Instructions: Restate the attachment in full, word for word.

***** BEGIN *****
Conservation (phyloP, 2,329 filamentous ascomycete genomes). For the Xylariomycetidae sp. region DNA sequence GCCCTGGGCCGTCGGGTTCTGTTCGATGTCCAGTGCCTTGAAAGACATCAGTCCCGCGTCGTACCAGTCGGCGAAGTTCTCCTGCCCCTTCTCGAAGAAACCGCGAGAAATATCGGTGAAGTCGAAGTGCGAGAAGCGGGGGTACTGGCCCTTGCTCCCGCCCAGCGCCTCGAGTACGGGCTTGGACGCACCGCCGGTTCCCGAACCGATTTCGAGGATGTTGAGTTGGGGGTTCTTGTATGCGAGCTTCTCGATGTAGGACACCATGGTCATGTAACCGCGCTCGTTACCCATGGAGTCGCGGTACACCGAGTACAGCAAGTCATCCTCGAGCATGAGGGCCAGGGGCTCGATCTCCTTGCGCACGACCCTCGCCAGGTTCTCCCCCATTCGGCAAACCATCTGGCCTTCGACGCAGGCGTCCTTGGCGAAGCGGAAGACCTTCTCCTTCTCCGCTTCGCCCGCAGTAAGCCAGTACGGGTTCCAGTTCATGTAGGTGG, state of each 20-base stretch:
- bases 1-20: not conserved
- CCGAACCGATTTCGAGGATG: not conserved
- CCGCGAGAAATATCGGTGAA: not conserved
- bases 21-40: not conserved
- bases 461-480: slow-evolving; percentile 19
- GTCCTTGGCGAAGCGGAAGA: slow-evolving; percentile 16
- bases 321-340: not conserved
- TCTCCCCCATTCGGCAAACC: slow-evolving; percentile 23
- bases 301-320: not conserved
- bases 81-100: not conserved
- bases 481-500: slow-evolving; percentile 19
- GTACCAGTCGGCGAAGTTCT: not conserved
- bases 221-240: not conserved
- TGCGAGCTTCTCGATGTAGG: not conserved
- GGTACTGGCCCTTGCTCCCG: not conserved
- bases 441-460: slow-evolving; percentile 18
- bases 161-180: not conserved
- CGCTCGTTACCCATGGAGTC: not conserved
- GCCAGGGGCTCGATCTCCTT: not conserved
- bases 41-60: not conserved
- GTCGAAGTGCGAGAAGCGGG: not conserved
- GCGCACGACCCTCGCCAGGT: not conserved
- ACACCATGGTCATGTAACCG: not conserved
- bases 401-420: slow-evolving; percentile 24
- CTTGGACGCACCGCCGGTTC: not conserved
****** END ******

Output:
Conservation (phyloP, 2,329 filamentous ascomycete genomes). For the Xylariomycetidae sp. region DNA sequence GCCCTGGGCCGTCGGGTTCTGTTCGATGTCCAGTGCCTTGAAAGACATCAGTCCCGCGTCGTACCAGTCGGCGAAGTTCTCCTGCCCCTTCTCGAAGAAACCGCGAGAAATATCGGTGAAGTCGAAGTGCGAGAAGCGGGGGTACTGGCCCTTGCTCCCGCCCAGCGCCTCGAGTACGGGCTTGGACGCACCGCCGGTTCCCGAACCGATTTCGAGGATGTTGAGTTGGGGGTTCTTGTATGCGAGCTTCTCGATGTAGGACACCATGGTCATGTAACCGCGCTCGTTACCCATGGAGTCGCGGTACACCGAGTACAGCAAGTCATCCTCGAGCATGAGGGCCAGGGGCTCGATCTCCTTGCGCACGACCCTCGCCAGGTTCTCCCCCATTCGGCAAACCATCTGGCCTTCGACGCAGGCGTCCTTGGCGAAGCGGAAGACCTTCTCCTTCTCCGCTTCGCCCGCAGTAAGCCAGTACGGGTTCCAGTTCATGTAGGTGG, state of each 20-base stretch:
- bases 1-20: not conserved
- CCGAACCGATTTCGAGGATG: not conserved
- CCGCGAGAAATATCGGTGAA: not conserved
- bases 21-40: not conserved
- bases 461-480: slow-evolving; percentile 19
- GTCCTTGGCGAAGCGGAAGA: slow-evolving; percentile 16
- bases 321-340: not conserved
- TCTCCCCCATTCGGCAAACC: slow-evolving; percentile 23
- bases 301-320: not conserved
- bases 81-100: not conserved
- bases 481-500: slow-evolving; percentile 19
- GTACCAGTCGGCGAAGTTCT: not conserved
- bases 221-240: not conserved
- TGCGAGCTTCTCGATGTAGG: not conserved
- GGTACTGGCCCTTGCTCCCG: not conserved
- bases 441-460: slow-evolving; percentile 18
- bases 161-180: not conserved
- CGCTCGTTACCCATGGAGTC: not conserved
- GCCAGGGGCTCGATCTCCTT: not conserved
- bases 41-60: not conserved
- GTCGAAGTGCGAGAAGCGGG: not conserved
- GCGCACGACCCTCGCCAGGT: not conserved
- ACACCATGGTCATGTAACCG: not conserved
- bases 401-420: slow-evolving; percentile 24
- CTTGGACGCACCGCCGGTTC: not conserved